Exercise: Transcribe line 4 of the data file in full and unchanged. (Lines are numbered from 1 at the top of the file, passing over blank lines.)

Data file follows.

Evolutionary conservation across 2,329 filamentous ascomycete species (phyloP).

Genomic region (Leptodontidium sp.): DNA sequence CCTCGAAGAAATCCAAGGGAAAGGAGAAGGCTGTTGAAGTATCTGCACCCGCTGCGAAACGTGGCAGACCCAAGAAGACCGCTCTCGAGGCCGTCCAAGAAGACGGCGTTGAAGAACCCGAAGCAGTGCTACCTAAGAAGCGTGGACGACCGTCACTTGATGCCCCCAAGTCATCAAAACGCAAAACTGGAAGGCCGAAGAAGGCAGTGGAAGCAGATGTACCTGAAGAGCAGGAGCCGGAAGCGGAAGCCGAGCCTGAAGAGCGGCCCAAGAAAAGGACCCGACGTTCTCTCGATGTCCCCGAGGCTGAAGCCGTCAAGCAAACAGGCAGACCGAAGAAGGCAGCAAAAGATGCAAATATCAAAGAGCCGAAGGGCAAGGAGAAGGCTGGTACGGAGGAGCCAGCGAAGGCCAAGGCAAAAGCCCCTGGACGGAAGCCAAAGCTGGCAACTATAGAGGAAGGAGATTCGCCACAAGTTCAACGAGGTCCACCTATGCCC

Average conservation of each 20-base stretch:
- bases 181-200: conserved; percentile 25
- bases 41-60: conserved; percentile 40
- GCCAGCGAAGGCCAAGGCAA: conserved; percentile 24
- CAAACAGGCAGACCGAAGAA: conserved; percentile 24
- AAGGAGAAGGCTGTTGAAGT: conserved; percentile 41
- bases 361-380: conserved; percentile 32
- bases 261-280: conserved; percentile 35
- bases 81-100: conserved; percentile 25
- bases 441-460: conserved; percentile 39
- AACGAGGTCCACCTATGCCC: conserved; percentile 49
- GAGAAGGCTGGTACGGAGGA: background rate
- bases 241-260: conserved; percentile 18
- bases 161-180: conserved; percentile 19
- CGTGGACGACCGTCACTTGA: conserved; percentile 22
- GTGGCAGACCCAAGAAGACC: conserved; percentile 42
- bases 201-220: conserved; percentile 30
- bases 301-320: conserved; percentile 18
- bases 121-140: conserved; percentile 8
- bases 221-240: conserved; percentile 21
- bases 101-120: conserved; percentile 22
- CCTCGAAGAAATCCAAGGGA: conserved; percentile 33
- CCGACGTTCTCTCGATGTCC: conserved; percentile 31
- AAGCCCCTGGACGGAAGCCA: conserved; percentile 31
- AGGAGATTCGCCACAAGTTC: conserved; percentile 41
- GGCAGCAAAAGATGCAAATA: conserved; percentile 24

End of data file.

- bases 181-200: conserved; percentile 25